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Sci Adv. 2019 Sep 25;5(9):eaaw6671. doi: 10.1126/sciadv.aaw6671. eCollection 2019 Sep.

Genes lost during the transition from land to water in cetaceans highlight genomic changes associated with aquatic adaptations.

Author information

1
Max Planck Institute of Molecular Cell Biology and Genetics, 01307 Dresden, Germany.
2
Max Planck Institute for the Physics of Complex Systems, 01187 Dresden, Germany.
3
Center for Systems Biology Dresden, 01307 Dresden, Germany.
4
Department of Evolution, Ecology, and Organismal Biology, University of California, Riverside, CA 92521, USA.
5
Division of Vertebrate Zoology and Sackler Institute for Comparative Genomics, American Museum of Natural History, New York, NY 10024, USA.

Abstract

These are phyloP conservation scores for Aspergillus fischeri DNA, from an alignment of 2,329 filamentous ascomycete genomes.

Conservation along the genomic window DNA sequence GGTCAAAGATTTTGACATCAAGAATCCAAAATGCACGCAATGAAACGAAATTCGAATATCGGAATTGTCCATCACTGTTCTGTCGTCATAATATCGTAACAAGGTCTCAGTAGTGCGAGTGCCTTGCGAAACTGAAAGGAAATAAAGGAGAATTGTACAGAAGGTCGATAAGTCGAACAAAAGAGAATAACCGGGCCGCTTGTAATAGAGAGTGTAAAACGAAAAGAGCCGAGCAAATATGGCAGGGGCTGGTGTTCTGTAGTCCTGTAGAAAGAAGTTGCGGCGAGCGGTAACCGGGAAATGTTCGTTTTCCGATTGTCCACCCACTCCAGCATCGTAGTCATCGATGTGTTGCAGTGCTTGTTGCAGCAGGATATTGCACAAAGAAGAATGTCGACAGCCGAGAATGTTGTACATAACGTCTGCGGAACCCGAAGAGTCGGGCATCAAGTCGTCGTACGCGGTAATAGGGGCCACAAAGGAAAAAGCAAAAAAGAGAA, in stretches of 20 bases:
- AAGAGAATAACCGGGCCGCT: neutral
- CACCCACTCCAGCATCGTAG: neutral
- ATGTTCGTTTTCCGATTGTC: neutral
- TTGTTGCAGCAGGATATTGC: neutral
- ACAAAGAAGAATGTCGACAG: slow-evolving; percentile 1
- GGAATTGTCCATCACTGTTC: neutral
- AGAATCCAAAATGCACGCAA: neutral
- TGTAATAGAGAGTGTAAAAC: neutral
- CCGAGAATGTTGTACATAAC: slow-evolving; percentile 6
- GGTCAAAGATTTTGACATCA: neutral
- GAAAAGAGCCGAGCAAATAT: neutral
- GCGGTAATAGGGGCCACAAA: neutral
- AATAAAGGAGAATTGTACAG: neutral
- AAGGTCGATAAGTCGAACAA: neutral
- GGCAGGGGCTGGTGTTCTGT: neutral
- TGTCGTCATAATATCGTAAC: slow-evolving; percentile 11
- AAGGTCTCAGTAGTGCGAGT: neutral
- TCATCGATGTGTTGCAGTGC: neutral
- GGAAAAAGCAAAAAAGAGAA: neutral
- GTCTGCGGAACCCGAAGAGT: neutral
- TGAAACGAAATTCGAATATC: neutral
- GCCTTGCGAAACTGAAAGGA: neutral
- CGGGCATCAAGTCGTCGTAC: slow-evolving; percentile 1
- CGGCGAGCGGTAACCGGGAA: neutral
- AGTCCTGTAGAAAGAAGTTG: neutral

The transition from land to water in whales and dolphins (cetaceans) was accompanied by remarkable adaptations. To reveal genomic changes that occurred during this transition, we screened for protein-coding genes that were inactivated in the ancestral cetacean lineage. We found 85 gene losses. Some of these were likely beneficial for cetaceans, for example, by reducing the risk of thrombus formation during diving (F12 and KLKB1), erroneous DNA damage repair (POLM), and oxidative stress-induced lung inflammation (MAP3K19). Additional gene losses may reflect other diving-related adaptations, such as enhanced vasoconstriction during the diving response (mediated by SLC6A18) and altered pulmonary surfactant composition (SEC14L3), while loss of SLC4A9 relates to a reduced need for saliva. Last, loss of melatonin synthesis and receptor genes (AANAT, ASMT, and MTNR1A/B) may have been a precondition for adopting unihemispheric sleep. Our findings suggest that some genes lost in ancestral cetaceans were likely involved in adapting to a fully aquatic lifestyle.

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